The Delivery Guy

John delivers new catamarans mostly from Cape Town, South Africa, to various destinations around the world - follow his next trip from London, United Kingdom to Fort Lauderdale, USA.

11 December 2012 | North Atlantic
08 December 2012 | North Atlantic
01 December 2012 | North Atlantic
23 November 2012 | North Atlantic
14 November 2012 | North Atlantic
05 November 2012 | North Atlantic
03 November 2012 | North Atlantic
29 October 2012 | North Atlantic
26 October 2012 | North Atlantic
23 October 2012 | Sines, Portugal
06 October 2012 | Brighton, UK
26 September 2012 | London
13 September 2012 | Cape Town
21 August 2012 | Indian Ocean
15 August 2012 | Indian Ocean
07 August 2012 | Nosi Be, Madagascar
29 July 2012 | Mozambique Chanel
27 July 2012 | Richards Bay, South Africa
05 June 2012 | St George's Harbour, Bermuda
28 May 2012 | North Atlantic

Gibraltar and Onward

24 May 2011 | North Atlantic
John
We arrived in the Bay of Gibraltar on Saturday evening and tried to moor at a marina on the Spanish side of the bay. Within an hour we had the Spanish police telling us that we were not welcome and must leave. The one policeman could speak a bit of English and told us that we had to go to the British side of the bay. I tried to explain that we had Schengen visas but not British ones, but it made no difference - we left before it was too dark and headed over to "The Rock".

Sheppard's Marina was full and the next one, Queensway Quay Marina, where I had been before, welcomed us. As Mathys and I are South African, we now need visas for Britain and for Gibraltar, so we had to pay Pounds 75.00 for a short stay "letter of permission" plus the marina fees. What the hell, we paid and had a darn good sleep that night with no bouncing and banging.

Sunday was spent checking all our rigging, engines, cordage and a hundred other small items on the boat that could break, chafe or go wrong. Then Dave and I set off to the local supermarket to get some extra fresh provisions, returning with just enough to get us back to the boat without ripping our arms off - we had to walk the two kilometres back carrying everything.

Monday morning we fuelled up the boat. Let me explain that Gibraltar is supposed to be "duty free". Diesel is expensive, so for others following, buy diesel elsewhere and save some money! Then off we went - back to bashing into a twenty knot wind for the rest of the day. As I write this, it is Tuesday morning and the wind has died, the sails are stowed and we are motoring with just a slight breeze out of the east. The weather forecast is that it will remain like this for the remainder of the day and tomorrow we should have even less breeze as we motor into the centre of a high pressure system.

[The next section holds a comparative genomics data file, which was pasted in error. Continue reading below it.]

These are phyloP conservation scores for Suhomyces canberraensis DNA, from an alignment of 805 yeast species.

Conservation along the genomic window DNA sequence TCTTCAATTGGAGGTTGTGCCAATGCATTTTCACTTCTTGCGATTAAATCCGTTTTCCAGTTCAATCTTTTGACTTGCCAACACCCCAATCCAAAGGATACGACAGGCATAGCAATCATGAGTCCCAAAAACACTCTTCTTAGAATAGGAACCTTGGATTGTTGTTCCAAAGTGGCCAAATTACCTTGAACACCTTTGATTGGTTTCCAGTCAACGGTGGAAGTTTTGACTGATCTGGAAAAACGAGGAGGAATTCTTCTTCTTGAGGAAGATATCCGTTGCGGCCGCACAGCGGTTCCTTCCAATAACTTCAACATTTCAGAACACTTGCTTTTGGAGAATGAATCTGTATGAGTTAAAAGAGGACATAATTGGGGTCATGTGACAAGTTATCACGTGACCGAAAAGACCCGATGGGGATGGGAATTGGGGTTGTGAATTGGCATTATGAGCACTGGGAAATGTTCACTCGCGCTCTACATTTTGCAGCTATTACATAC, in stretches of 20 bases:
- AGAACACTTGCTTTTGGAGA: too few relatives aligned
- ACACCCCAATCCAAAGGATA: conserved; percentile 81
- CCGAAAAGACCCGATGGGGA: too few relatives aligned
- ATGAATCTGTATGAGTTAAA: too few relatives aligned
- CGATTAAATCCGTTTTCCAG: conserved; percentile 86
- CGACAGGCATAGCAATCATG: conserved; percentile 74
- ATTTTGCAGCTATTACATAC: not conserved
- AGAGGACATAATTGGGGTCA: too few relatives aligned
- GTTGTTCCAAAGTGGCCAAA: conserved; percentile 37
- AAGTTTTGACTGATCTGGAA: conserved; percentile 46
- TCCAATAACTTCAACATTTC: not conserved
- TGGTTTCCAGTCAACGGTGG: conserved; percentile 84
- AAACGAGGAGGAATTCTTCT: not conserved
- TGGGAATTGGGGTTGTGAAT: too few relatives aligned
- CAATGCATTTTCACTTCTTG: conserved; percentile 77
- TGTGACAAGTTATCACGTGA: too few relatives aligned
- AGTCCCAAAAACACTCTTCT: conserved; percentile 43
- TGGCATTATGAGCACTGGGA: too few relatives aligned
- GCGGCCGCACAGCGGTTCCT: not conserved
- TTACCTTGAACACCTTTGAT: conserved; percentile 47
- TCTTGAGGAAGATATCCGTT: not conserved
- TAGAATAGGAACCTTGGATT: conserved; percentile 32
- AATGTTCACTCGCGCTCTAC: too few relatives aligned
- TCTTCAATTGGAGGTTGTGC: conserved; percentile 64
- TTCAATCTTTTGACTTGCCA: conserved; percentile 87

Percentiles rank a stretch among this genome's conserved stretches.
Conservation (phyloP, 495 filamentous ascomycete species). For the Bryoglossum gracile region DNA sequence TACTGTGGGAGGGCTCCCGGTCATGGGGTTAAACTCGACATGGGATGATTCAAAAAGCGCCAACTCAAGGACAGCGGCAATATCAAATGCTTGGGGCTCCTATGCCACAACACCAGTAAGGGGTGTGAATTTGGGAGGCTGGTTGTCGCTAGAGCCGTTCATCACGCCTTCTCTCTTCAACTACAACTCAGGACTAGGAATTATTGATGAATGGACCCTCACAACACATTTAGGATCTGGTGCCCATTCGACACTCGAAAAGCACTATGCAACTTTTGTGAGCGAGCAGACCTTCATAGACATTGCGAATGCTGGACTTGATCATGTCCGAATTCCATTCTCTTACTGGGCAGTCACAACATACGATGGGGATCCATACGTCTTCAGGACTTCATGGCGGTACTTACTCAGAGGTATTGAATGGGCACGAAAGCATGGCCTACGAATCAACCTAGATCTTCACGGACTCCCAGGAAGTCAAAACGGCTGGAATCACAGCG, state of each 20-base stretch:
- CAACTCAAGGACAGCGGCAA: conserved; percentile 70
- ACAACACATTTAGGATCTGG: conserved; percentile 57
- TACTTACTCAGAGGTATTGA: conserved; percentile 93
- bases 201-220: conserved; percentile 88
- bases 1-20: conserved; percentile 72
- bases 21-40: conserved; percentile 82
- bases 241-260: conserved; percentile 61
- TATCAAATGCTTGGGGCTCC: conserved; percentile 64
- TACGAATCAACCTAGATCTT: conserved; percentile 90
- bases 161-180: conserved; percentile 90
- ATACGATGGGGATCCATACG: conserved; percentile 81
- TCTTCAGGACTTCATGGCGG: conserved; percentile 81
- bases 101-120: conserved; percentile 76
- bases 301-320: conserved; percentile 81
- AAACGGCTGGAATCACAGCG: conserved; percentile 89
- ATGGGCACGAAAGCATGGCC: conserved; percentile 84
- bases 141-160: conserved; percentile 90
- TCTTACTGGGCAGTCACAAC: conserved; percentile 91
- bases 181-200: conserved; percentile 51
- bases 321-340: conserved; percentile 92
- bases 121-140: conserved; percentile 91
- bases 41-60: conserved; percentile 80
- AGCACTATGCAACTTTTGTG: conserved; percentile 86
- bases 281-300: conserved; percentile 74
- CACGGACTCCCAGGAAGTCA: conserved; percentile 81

Coming through the Straits of Gibraltar is always an eye-opener for those that have not done that trip before. We entered via the northern small craft lane and had no problems with the numerous fishing nets on the southern small craft lane, which we were monitoring on the VHF. Now we are further into the Mediterranean Sea, the shipping is still all around us but far better spread out and a person can see the lanes the commercial ships generally stick to.

At the moment it is cold and we can even see the snow on the mountains well to the north of us. We have about 1600 nautical miles to go to our destination, which should take us about a week and a half, depending if we have to motor or do get some wind up ahead to be able to sail with. More on progress in a future blog report.

Now let's get back to that pigeon. We did not eat it! It spent the night on board and took off, flying south (back to Africa), when we were in the Straits of Gibraltar. It did leave its calling card in the form of guano everywhere it had been on deck, which was washed off the moment it took flight. So far this trip we have had a number of birds landing on the boat - two common noddies, two swallows, a dove and the pigeon. There was one other bird that wanted to take refuge in the sail cover but I have no idea what it was and it only stayed for about half an hour.

I had a query from somebody "down under" regarding how I communicate and send and receive email. It is actually quite simple. I have a small Icom HF radio (IC 706 Mk IIg), which is connected to an SCS PTC-IIpro radio modem, which plugs into my laptop, using Airmail software. The antenna side is cabled aft to the engine room where there is a small AH-4 automatic antenna tuner. The antenna side of the tuner is connected to a 13.5 metre long electrical wire which is inside a length of ski rope, which in turn is taken up the mast. The earth side of the tuner is connected to another 13.5 metre length of electrical wire, which I tow behind the boat and acts as the earth or ground to the system. I work the Winlink station all over the world with this setup, and have been doing so for many years. It is free to all licensed HAM's and has been of great value for email communications. On the other side of the coin, I can also communicate via voice using the radio, if the need arises. If you want further information, drop me an email via the link on the right of this page and I will let you know once the delivery is over and I can sit down and write further about the system.

I wish you all well for now and send greetings from Mathys, Josh, David and myself, John.
Comments
Vessel Name: Ultima Life
Vessel Make/Model: Majestic 53
Hailing Port: Cape Town
Crew: John
About:
John Titterton has sailed over 350 000 nm in the years he has been delivering sailing vessels. He has sailed the Mediterranean Sea, South and North Atlantic, Caribbean Sea and Pacific with a bit of the Indian Ocean thrown in for luck! This blog follows his deliveries as they occur. [...]
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John Titterton ZS1JNT

Who: John
Port: Cape Town